Noah Fecks

Late Nights and Bar Bites

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Expanded hours and menu specials boost bar tabs.
By Nevin Martell January 2013

It’s midnight on a Friday in Washington, D.C., and luckily, Bar Pilar is open. Located on the white hot 14th Street corridor, the two-story local favorite has earned a reputation as one of the best places in the city to grab a late-night bite.

Since last summer, patrons have been able to order from the full menu from 11 a.m. until 1 a.m. at both the downstairs and upstairs bars, as well as the dining room. (Before this move, guests could only order from a limited menu.) These expanded and constantly rotating offerings include everything from shareable small plates, such as roasted potatoes with malt aioli and beef empanadas, to entrées such as lard-fried buttermilk chicken. There’s a dual purpose behind the move: One, increase Bar Pilar’s overall dining receipts. Two, increase each check during an under-monetized daypart by enticing tipplers to become diners.

All across the country, full-service bars and restaurants are rolling out dining options for the midnight crowd. According to Technomic’s 2012 “Dinner and Late-Night Consumer Trend Report,” operators are developing “craveable” food options that might include smaller portions, shareable dishes, or mix ‘n’ match selections. All these tactics appeal to the Millennial customer base that congregates over food and drinks.

New York City’s A.G. Kitchen has fired up a late night “Five & Dime” menu that entices late-night, weekend traffic passing through the neighborhood, including concert-goers from nearby Beacon Theatre or the summertime show series in Central Park.

A selection of American and Latin comfort foods from executive chef Alex Garcia are priced either $5 or $10. Crab cake sliders, a Cubano sandwich, guacamole, and guava barbecue ribs are smaller portions or discounted versions of existing menu items. “It’s our greatest hits,” explains partner Spencer Rothschild. “It’s not the time of day to sit down and have a full meal, but you want something that’s tasty and flavorful.”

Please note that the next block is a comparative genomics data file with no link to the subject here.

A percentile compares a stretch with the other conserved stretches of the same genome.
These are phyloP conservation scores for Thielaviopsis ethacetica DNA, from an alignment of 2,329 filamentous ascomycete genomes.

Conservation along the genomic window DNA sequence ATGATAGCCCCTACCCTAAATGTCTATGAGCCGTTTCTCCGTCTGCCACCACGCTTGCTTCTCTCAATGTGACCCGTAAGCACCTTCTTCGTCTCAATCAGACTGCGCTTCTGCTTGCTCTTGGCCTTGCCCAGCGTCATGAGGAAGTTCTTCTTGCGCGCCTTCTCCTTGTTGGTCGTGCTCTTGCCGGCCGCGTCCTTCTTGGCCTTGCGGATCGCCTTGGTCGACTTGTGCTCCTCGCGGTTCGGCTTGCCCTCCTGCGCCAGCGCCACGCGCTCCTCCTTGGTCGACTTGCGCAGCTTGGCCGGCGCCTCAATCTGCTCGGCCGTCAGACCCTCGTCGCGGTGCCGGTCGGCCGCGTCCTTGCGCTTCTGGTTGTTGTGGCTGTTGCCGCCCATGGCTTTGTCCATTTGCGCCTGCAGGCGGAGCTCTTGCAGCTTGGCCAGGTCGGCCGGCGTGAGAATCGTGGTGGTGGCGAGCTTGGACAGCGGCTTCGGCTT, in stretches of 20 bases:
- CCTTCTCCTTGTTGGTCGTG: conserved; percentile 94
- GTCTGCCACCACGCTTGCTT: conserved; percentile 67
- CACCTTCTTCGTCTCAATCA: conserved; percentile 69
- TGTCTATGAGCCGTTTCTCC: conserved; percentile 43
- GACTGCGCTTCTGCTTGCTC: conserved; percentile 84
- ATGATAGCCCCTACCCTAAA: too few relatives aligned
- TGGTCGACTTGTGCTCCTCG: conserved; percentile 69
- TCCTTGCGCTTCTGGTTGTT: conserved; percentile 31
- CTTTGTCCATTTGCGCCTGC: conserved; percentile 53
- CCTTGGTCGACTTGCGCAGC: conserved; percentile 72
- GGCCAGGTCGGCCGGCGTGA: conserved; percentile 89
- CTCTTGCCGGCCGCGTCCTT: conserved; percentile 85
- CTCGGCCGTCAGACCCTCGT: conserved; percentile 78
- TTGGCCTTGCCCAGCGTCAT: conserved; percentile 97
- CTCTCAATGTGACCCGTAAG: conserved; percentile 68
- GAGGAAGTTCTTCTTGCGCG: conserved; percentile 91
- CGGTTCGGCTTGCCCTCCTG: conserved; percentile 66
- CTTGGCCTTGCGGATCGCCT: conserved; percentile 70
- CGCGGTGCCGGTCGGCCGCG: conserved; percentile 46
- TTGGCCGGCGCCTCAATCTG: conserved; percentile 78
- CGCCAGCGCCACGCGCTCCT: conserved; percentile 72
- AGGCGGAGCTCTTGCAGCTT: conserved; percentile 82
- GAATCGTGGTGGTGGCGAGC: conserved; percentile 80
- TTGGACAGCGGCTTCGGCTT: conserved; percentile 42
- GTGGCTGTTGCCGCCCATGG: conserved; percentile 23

Bacon-Wrapped Dates from A.G. Kitchen.
Noah Fecks

Now night owls frequently order at least one food item to complement their drink order. Before this new menu was available, the restaurant frequently had to forfeit late-night business. “It’s nice to not have to say no to people,” says Rothschild “Now we never have to tell a guest that the kitchen is closed.”

Nearby in Harlem, Smoke Jazz and Supper-Club Lounge decided to amp up their late-night menu last fall. After offering a limited menu for the past three years, the restaurant made its entire menu available until 2 a.m. every night of the week so diners can enjoy the breadth and depth of executive chef Patricia Williams’ soulful American cooking.

The menu composition has changed, too. Big-ticket entrée items are starting to make a comeback, such as cedar plank steak ($34.95) and short ribs marinated in Gosling’s dark rum and ginger beer ($32.95). “We had them on the menu several years ago and wanted to keep them on there,” says co-owner Paul Stache. “But the price point wasn’t what people wanted.” Now they’re two of the most popular dishes.

Friday and Saturday are the lounge’s strongest nights for late-night dining, according to Stache, but it’s difficult to capitalize on that opportunity. “One of the challenges is that we’re an intimate room,” he says. “We can’t double capacities on weekend nights, because we simply don’t have the room. Instead, we expanded our hours across the board to increase our overall dining traffic.”

8407 Kitchen Bar in Silver Spring, Maryland, employs a similar tactic by offering a standard menu from open until close. “It was important for us to be a neighborhood restaurant,” says managing partner Nancy Hart. “This meant guests would have access to whatever they wanted—no matter where they sat, on what day, or at what time.”

The all-day menu includes house-made charcuterie, cheese flights, shareable plates, salads, and full-sized entrées. “Without trying to be everything to everybody, we wanted to do what we do well,” says Hart, “and present it in a way that people could mix and match the menu.”

On the West Coast, E&O Asian Kitchen in San Francisco’s Union Square has a “Double Happiness Happy Hour” program, available from 3–6 p.m. and again from 9 p.m. until close, Monday through Saturday nights. Along with $4 beers and $6 cocktails, there’s the option to order attractively priced bar bites such as $1 oysters with a kimchi cocktail sauce, $3.50 corn fritters, and a $4 beef short-rib slider.

National chains have taken note of the trend and begun catering to the midnight daypart as well. Both the Cheesecake Factory and T.G.I. Friday’s offer late-night dining options, and Applebee’s has experimented with expanded hours of operation, keeping the lights on until midnight or later.